CONTACT:
Peter Lester (603) 271-3211
Jane Vachon (603) 271-3211
April 18, 2003

Tips for a Safe and Successful Spring Turkey Hunt

CONCORD, N.H. -- In New Hampshire, the month of May brings not just flowers, but the spring firearms season for hunting wild turkeys. The season extends from May 3-31.

Reintroduced to New Hampshire in recent years, wild turkeys have become a conservation success story in the Granite State. Turkey hunting is growing in popularity around the state, and, with abundant birds, more hunters are succeeding in bringing home a gobbler. With the start of the season fast approaching, New Hampshire Fish and Game reminds hunters going after wild turkeys to think of safety first.

"With more hunters sharing the springtime woods, it's very important to pass along some turkey hunting safety tips," said Peter Lester, Hunter Education Administrator for New Hampshire Fish and Game. "The key rule to remember is to never try to stalk a turkey. Chances are, you'll never get close enough to a turkey for a shot, and all too often you may be stalking another hunter."

Lester offered his top safety tips for turkey hunters:
* Avoid wearing clothes with the colors red, white, blue and black. These are the colors found on a male turkey.
* Do wear a blaze orange hat or vest as you enter or leave the area in which you're hunting.
* Put some blaze orange cloth or survey tape around a nearby tree when calling turkeys.
* Be sure you can see the entire bird, so you know it's a legal bird and a safe shot. Never shoot if you see just part of the turkey.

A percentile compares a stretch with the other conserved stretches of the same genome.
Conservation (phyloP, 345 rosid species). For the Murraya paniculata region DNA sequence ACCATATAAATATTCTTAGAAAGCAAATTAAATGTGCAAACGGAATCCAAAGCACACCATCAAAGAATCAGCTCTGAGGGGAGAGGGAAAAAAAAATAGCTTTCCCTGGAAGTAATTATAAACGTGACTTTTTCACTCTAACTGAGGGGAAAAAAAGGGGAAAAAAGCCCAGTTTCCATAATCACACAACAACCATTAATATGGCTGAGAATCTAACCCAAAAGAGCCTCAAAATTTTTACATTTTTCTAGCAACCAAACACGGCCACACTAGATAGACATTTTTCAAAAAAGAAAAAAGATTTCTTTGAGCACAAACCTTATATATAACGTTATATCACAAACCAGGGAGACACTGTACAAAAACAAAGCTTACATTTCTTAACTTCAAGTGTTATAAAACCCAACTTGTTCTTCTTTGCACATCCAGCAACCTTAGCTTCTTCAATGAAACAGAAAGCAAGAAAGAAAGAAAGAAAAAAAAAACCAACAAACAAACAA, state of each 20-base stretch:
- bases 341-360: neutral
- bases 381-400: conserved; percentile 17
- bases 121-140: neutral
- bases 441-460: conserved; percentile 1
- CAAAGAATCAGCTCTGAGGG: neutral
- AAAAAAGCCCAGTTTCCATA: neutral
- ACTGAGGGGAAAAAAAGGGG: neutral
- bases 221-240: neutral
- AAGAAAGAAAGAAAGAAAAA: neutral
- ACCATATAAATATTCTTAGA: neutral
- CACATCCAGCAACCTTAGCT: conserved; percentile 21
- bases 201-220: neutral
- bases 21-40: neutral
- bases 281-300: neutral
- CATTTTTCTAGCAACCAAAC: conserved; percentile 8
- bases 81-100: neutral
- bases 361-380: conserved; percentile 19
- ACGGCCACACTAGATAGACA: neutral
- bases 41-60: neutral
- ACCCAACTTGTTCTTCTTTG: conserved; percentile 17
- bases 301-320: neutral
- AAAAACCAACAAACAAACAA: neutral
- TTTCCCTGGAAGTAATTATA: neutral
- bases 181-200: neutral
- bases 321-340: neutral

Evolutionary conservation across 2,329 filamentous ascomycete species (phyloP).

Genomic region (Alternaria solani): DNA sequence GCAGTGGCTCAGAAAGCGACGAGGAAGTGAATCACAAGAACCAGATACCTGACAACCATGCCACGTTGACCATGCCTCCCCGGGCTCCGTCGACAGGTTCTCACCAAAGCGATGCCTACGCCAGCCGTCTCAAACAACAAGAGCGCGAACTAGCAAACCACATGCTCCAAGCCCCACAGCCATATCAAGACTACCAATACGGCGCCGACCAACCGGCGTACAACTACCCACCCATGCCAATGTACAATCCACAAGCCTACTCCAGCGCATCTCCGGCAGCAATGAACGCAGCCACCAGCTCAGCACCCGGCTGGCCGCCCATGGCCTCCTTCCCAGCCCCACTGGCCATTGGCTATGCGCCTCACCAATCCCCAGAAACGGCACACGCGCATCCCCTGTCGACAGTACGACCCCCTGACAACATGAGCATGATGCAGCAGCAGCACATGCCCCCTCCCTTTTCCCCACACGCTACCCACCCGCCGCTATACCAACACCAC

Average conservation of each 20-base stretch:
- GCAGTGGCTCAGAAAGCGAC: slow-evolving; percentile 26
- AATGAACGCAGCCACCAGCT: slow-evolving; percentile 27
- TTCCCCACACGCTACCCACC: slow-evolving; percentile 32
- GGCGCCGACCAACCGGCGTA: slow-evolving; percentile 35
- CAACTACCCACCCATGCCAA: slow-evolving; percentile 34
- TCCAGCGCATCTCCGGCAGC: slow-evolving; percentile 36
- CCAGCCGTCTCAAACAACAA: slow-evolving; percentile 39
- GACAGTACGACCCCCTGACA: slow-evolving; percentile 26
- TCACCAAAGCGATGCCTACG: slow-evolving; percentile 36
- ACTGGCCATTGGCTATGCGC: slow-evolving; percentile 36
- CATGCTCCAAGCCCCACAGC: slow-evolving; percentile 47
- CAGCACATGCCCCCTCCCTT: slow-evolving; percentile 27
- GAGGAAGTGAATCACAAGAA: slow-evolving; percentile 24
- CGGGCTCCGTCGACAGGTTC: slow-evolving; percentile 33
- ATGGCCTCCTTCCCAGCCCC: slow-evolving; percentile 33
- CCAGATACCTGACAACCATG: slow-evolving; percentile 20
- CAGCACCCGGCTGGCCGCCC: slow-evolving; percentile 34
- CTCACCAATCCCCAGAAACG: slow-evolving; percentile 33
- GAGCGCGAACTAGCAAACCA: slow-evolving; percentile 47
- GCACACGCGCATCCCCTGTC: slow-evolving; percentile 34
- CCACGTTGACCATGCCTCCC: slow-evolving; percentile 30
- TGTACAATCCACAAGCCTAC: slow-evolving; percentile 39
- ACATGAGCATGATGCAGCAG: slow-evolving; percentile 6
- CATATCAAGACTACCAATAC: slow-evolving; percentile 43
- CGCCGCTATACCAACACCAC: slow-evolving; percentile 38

* Keep in mind that other hunters may be in the woods using a decoy and calling the birds. Don't be fooled by a fellow hunter! Always assume every sound you hear and movement you see is a person.

"Follow these basic safety principles, and you won't make a mistake you'll regret," Lester said.

As you hunt, be sure to keep in mind the Ten Commandments of Shooting Safety:
1. Treat every firearm with the same respect due a loaded firearm.
2. Control the direction of your firearm's muzzle.
3. Be sure of your target and what's beyond it.
4. Be sure the barrel and action are clear of obstructions.
5. Unload firearms when not in use.
6. Never point a firearm at anything you do not want to shoot.
7. Never climb a fence or tree, or jump a ditch or log, with a loaded firearm.
8. Never shoot a bullet at a flat, hard surface or at water.
9. Store firearms and ammunition separately.
10. Avoid alcoholic beverages or mood-altering drugs before or while shooting.

Lester noted that hunters can do their part to ensure the future of hunting in New Hampshire by practicing good hunting ethics and conduct. Be especially respectful of other hunters' "space." Always ask landowners for permission to hunt on their land. Be courteous to landowners, other hunters and non-hunters, and pick up any litter you find. Share your enthusiasm for the hunting tradition with friends, family and neighbors.

The New Hampshire Fish and Game Department works to conserve, manage and protect the state's fish, wildlife and marine resources, educate the public and provide opportunities for people to use and appreciate these resources. Click here to find out more about turkey hunting in New Hampshire.

Hunters can buy a hunting license and $6 turkey permit online -- any time -- at www.nhfishandgame.com.

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